This one converts to Catholicism and this one to trees.
In a highly literary and hitherto religiously-indifferent Jew
God whomps on like a genetic generator.
Paleo, Keto, Zone, South Beach, Bourbon.
Exercise regimens so extreme she merges with machine.
One man marries a woman twenty years younger
and twice in one brunch uses the word verdant;
another’s brick-fisted belligerence gentles
into dementia, and one, after a decade of finical feints and teases
like a sandpiper at the edge of the sea,
decides to die.
Priesthoods and beasthoods, sombers and glees,
high-styled renunciations and avocations of dirt,
sobrieties, satieties, pilgrimages to the very bowels of  being ...
All my friends are finding new beliefs
and I am finding it harder and harder to keep track
of the new gods and the new loves,
and the old gods and the old loves,
and the days have daggers, and the mirrors motives,
and the planet’s turning faster and faster in the blackness,
and my nights, and my doubts, and my friends,
my beautiful, credible friends.

Langston Hughes - Life is Fine


I went down to the river,
I set down on the bank.
I tried to think but couldn't,
So I jumped in and sank.

I came up once and hollered!
I came up twice and cried!
If that water hadn't a-been so cold
I might've sunk and died.

     But it was      Cold in that water!      It was cold!

I took the elevator
Sixteen floors above the ground.
I thought about my baby
And thought I would jump down.

I stood there and I hollered!
I stood there and I cried!
If it hadn't a-been so high
I might've jumped and died.

     But it was      High up there!      It was high!

So since I'm still here livin',
I guess I will live on.
I could've died for love—
But for livin' I was born

Though you may hear me holler,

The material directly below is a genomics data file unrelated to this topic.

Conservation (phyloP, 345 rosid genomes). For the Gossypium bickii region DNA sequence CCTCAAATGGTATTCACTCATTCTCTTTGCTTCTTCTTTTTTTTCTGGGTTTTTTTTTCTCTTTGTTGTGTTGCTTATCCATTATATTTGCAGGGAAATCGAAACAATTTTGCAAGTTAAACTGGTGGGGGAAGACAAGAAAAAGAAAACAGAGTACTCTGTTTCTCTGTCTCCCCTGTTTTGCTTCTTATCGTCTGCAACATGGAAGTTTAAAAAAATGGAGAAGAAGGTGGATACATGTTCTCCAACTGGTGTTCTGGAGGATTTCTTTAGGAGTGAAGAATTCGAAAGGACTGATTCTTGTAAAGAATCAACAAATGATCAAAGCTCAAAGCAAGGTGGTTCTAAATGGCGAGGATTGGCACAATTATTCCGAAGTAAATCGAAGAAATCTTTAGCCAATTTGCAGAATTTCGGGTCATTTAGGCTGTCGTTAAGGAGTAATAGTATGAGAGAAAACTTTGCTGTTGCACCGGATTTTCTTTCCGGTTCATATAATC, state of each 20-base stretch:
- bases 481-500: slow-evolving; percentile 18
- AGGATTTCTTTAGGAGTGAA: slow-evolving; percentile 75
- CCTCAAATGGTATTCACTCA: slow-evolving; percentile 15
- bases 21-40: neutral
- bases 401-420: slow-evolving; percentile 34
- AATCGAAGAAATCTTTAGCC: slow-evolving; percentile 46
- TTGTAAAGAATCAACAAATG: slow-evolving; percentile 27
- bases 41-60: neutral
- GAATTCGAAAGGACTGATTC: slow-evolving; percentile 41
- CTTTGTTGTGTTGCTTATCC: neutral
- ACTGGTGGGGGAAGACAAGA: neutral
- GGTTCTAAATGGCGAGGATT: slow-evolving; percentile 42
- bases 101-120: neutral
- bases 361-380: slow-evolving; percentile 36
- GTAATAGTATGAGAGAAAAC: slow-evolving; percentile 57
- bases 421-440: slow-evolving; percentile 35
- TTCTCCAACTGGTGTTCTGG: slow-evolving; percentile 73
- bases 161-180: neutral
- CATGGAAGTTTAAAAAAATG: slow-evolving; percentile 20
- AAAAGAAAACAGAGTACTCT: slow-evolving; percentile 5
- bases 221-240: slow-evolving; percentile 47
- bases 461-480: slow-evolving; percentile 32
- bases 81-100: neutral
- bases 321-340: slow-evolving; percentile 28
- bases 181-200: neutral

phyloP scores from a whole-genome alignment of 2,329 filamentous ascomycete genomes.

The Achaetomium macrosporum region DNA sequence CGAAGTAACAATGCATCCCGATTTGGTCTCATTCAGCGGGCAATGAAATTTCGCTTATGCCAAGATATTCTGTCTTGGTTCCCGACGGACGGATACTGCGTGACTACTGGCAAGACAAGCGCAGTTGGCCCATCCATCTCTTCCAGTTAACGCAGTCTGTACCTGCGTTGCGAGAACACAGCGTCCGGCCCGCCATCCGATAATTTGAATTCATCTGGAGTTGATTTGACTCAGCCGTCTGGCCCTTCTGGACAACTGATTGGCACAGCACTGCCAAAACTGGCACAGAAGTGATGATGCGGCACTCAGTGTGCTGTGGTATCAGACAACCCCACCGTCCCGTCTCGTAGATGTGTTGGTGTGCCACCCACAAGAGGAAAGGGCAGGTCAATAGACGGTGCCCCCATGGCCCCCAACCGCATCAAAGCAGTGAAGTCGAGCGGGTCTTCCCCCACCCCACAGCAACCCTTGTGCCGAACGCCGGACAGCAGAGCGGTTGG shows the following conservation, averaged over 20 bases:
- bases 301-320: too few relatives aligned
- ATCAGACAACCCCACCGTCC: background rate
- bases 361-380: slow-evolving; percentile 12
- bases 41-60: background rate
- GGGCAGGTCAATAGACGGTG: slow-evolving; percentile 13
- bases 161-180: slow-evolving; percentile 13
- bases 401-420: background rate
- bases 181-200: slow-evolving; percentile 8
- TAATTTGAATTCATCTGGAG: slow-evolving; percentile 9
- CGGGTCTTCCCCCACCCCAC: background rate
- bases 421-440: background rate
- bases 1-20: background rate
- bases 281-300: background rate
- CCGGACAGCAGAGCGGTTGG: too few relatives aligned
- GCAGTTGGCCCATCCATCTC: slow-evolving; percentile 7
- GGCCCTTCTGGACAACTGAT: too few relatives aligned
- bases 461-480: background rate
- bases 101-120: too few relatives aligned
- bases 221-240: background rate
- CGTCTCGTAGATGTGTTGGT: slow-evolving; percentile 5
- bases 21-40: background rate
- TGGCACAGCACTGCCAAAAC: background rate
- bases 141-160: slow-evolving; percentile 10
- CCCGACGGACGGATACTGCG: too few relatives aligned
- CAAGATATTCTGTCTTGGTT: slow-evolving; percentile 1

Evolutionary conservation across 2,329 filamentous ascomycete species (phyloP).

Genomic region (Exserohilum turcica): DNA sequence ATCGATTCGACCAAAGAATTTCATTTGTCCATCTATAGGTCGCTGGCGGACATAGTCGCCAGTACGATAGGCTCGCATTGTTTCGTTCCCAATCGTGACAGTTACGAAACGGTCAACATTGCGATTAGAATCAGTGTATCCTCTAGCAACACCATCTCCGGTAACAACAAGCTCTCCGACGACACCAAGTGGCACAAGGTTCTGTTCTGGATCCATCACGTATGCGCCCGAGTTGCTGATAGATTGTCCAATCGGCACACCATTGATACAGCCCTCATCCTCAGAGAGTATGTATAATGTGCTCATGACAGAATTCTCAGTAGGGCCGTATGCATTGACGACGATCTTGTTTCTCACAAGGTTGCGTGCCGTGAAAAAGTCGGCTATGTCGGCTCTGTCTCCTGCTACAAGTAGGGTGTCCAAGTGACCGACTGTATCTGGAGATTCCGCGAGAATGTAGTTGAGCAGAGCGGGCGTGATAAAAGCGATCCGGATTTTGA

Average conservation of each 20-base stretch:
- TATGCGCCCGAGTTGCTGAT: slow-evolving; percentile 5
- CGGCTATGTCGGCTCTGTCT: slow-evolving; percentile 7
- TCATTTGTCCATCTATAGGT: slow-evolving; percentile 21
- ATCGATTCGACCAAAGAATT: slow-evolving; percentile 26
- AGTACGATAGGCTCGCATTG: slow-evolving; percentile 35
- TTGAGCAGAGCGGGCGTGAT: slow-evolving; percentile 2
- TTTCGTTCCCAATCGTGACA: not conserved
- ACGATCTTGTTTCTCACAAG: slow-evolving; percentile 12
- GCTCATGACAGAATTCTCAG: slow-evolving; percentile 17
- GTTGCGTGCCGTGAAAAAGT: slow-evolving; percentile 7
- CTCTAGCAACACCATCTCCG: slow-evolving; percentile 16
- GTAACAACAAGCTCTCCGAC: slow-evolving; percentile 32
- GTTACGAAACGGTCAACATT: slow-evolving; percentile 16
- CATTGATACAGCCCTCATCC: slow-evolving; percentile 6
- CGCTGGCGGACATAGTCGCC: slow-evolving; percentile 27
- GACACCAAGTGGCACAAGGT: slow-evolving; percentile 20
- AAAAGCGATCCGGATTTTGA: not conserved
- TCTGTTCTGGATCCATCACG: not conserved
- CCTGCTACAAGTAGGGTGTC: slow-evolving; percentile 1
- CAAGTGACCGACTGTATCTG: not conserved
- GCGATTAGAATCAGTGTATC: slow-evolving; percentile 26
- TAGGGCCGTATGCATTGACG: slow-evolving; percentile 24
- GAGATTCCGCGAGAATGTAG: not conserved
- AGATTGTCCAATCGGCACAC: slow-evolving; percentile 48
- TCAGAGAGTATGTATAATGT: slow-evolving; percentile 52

And you may see me cry—
I'll be dogged, sweet baby,
If you gonna see me die.

     Life is fine!      Fine as wine!      Life is fine!

Natasha Trethewey - Enlightenment

In the portrait of Jefferson that hangs
        at Monticello, he is rendered two-toned:
his forehead white with illumination —

a lit bulb — the rest of his face in shadow,
        darkened as if the artist meant to contrast
his bright knowledge, its dark subtext.

By 1805, when Jefferson sat for the portrait,
        he was already linked to an affair
with his slave. Against a backdrop, blue

and ethereal, a wash of paint that seems
        to hold him in relief, Jefferson gazes out
across the centuries, his lips fixed as if

he's just uttered some final word.
        The first time I saw the painting, I listened
as my father explained the contradictions:
 
how Jefferson hated slavery, though — out
        of necessity, my father said — had to own
slaves; that his moral philosophy meant
 
he could not have fathered those children:
        would have been impossible, my father said.
For years we debated the distance between

word and deed. I'd follow my father from book
        to book, gathering citations, listening
as he named — like a field guide to Virginia —

each flower and tree and bird as if to prove
        a man's pursuit of knowledge is greater
than his shortcomings, the limits of his vision.

I did not know then the subtext
        of our story, that my father could imagine
Jefferson's words made flesh in my flesh —
 
the improvement of the blacks in body
        and mind, in the first instance of their mixture
with the whites — or that my father could believe

he'd made me better. When I think of this now,
        I see how the past holds us captive,
its beautiful ruin etched on the mind's eye:

my young father, a rough outline of the old man
        he's become, needing to show me
the better measure of his heart, an equation

writ large at Monticello. That was years ago.